How to Find Your Perfect Knee Flex
By Dr. T. J. Tomasi, Keiser University College of Golf Senior Faculty and Director of Research
Notice the word “your” in the title above; it’s there for a reason. The amount of knee flex you have at the address is determined in large part by your physique and your balance system, not by some arbitrary, one-size-fits-all standard. It’s obvious that golfers can play well at both ends of the “knee bend” continuum. Rather than copy an arbitrary standard or a particular tour player, my suggestion is that you personalize your knee flex. To find your natural balance point for knee flex, take your normal stride, allowing the right heel to rise off the ground as you plant your left foot flat on the ground. Stop at this point and check the amount of bend in your left knee. This is your optimum balance position, the one you automatically go to with each step you take. Now bring your back leg parallel to your front leg and match the amount of flex in your front knee. All you have left to do is stick your fanny out, and you should be in your perfect knee flex position. Be careful because there are extremes that you want to avoid. You don’t want to sit to the ball by over-bending your knees, because this forces you to straighten up during your downswing to avoid hitting the ball fat. Likewise, you don’t want to stand stiff-legged at address because this freezes your body out of the swing, forcing you to make a weak, handsy swing. Can you name one sport that is played stiff-legged?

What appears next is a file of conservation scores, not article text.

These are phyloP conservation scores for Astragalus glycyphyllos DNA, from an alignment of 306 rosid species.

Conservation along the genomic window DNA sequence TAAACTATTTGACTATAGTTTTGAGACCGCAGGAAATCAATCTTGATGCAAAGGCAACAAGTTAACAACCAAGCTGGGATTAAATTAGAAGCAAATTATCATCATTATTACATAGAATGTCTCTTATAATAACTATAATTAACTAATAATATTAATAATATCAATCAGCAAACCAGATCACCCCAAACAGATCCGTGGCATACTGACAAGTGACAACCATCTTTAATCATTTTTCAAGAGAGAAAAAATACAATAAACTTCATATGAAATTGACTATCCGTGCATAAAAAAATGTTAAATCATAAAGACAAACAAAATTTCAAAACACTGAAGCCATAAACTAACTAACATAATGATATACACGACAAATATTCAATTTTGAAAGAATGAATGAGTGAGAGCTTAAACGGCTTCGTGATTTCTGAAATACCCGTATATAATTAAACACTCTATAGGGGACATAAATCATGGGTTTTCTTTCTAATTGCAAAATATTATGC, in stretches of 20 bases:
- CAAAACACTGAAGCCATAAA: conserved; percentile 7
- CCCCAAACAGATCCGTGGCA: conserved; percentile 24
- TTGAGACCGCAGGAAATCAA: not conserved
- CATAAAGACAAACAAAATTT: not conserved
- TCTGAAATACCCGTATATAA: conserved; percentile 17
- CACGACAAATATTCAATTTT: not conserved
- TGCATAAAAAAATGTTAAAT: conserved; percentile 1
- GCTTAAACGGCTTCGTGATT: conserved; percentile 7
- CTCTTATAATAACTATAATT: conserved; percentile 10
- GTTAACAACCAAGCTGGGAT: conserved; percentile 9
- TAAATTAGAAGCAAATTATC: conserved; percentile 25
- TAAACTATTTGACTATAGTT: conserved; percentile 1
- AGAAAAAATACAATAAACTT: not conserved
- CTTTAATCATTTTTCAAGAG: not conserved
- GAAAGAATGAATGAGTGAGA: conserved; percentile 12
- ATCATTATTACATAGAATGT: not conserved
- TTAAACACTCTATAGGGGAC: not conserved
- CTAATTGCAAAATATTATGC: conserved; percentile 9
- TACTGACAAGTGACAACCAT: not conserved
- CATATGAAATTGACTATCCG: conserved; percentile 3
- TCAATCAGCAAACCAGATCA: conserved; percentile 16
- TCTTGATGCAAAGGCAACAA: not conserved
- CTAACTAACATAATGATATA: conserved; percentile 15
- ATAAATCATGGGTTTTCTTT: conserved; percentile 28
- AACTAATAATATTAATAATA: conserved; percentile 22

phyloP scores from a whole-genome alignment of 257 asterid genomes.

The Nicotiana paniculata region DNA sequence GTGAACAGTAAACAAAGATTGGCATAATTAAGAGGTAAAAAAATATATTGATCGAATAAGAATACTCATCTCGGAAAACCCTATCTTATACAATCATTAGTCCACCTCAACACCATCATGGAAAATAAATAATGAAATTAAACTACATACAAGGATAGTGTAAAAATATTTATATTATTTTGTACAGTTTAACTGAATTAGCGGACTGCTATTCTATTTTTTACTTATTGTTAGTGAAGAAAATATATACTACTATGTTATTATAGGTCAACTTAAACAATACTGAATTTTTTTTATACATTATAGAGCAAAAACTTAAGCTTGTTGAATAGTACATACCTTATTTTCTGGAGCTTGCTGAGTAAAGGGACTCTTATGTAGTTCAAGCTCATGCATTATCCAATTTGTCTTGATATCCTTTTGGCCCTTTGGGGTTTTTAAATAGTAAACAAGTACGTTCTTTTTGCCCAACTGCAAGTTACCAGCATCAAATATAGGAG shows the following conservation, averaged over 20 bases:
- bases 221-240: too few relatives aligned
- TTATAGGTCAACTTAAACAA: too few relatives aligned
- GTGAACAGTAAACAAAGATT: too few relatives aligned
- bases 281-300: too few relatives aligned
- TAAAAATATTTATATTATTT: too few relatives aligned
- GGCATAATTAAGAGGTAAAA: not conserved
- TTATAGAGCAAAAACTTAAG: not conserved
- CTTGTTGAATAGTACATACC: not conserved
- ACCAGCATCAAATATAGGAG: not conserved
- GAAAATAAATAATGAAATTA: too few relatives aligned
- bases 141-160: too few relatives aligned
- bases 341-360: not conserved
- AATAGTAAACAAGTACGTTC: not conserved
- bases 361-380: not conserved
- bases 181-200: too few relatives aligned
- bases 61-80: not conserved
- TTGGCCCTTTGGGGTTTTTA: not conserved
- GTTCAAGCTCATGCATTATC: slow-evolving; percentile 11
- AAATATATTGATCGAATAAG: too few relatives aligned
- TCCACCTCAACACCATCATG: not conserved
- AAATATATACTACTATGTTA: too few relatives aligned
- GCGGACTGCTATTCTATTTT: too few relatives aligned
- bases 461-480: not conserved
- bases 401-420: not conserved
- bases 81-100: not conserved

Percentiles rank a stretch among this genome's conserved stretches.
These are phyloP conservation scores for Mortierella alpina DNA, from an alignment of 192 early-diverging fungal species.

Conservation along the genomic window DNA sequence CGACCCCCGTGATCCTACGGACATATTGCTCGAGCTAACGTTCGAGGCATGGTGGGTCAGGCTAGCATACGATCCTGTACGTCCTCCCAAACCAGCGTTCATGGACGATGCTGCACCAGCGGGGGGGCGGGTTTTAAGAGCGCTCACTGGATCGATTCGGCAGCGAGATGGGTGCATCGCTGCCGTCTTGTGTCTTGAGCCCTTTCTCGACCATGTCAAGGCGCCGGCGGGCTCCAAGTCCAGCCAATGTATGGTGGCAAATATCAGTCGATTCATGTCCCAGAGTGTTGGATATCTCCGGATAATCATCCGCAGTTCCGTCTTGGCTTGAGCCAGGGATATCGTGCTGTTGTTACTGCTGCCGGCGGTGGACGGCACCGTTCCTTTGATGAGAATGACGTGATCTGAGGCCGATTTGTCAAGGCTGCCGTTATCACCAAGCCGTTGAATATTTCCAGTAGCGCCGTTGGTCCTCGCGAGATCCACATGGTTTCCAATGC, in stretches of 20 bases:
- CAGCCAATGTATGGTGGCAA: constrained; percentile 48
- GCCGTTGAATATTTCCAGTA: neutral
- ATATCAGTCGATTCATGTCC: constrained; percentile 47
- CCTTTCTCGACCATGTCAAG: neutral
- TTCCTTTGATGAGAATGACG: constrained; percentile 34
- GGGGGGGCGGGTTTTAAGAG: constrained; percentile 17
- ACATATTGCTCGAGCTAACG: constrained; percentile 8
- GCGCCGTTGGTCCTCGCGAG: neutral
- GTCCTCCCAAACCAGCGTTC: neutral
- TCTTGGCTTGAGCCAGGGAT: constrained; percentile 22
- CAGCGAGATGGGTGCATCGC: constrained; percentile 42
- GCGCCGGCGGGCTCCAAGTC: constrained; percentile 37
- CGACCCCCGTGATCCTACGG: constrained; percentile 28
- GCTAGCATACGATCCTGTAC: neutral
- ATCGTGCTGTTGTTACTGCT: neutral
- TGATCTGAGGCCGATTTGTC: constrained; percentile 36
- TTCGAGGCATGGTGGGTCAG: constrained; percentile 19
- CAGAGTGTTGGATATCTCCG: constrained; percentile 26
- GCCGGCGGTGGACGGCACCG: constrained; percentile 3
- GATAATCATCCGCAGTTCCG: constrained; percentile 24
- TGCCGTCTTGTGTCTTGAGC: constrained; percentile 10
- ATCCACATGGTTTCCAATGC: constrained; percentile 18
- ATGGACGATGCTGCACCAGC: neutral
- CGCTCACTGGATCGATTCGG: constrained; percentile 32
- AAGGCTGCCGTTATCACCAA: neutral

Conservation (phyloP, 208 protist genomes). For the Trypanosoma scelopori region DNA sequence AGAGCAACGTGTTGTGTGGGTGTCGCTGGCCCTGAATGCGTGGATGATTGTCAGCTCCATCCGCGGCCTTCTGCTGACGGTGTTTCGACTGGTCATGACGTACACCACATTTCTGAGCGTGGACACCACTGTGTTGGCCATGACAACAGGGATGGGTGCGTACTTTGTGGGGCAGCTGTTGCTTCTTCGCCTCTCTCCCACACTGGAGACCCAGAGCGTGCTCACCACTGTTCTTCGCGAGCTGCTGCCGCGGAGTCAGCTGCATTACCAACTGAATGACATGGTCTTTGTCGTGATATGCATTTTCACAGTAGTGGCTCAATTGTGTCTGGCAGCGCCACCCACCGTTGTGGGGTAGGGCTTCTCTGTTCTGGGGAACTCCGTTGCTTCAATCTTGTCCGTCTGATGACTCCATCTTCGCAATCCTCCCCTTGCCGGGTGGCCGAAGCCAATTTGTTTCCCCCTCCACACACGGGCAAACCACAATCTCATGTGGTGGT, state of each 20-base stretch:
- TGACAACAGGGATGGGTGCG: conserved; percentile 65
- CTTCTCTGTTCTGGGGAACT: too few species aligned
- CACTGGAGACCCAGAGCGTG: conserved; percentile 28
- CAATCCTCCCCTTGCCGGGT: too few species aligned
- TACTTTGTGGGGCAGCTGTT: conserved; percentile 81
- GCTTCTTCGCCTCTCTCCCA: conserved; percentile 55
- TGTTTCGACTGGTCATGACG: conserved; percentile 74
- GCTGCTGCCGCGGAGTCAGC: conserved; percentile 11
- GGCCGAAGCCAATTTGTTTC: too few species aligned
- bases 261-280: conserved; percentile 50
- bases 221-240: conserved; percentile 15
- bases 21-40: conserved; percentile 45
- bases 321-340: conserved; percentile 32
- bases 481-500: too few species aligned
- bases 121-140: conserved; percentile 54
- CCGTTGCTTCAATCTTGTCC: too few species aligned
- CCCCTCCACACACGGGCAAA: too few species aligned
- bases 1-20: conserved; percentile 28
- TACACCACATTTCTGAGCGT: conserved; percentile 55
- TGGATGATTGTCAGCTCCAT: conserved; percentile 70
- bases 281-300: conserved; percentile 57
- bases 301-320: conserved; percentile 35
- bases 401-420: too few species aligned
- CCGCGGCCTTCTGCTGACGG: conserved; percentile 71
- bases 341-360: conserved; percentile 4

Legend Ernie Els looks very comfortable with a lot of knee bend, while still maintaining a springy, athletic form.
This professional has minimal knee flex, but not zero knee flex — there is a big difference between the two.
If you’d like to study with Dr. Tomasi and other PGA Master Professionals, contact The College of Golf today.